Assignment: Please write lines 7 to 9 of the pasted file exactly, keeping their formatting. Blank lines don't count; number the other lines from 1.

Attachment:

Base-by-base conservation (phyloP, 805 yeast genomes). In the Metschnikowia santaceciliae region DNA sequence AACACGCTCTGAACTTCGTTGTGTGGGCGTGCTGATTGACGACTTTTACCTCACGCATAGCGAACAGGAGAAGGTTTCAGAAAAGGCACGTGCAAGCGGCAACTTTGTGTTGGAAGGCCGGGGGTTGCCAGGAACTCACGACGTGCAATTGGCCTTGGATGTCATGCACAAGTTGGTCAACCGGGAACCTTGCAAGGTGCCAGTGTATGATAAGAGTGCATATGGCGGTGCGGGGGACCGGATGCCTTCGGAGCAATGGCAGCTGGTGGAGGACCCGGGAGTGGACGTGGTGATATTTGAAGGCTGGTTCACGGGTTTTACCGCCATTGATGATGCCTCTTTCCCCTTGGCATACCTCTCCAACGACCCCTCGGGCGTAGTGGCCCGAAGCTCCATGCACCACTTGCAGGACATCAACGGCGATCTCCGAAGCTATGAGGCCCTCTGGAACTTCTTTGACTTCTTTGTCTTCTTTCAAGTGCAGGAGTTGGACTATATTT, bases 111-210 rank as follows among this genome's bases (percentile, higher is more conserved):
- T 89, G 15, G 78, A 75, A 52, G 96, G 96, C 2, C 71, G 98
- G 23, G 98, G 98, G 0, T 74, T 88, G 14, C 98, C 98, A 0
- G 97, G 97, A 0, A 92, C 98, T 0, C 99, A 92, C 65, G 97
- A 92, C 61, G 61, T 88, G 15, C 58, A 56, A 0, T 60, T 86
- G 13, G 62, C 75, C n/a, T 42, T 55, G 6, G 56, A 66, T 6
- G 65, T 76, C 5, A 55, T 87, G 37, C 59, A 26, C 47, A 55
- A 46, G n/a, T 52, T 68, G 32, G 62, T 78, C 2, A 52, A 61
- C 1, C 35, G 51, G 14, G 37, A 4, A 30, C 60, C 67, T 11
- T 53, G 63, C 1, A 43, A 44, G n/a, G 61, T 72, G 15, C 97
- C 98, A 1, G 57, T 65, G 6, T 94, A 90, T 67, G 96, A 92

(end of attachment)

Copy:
- G 65, T 76, C 5, A 55, T 87, G 37, C 59, A 26, C 47, A 55
- A 46, G n/a, T 52, T 68, G 32, G 62, T 78, C 2, A 52, A 61
- C 1, C 35, G 51, G 14, G 37, A 4, A 30, C 60, C 67, T 11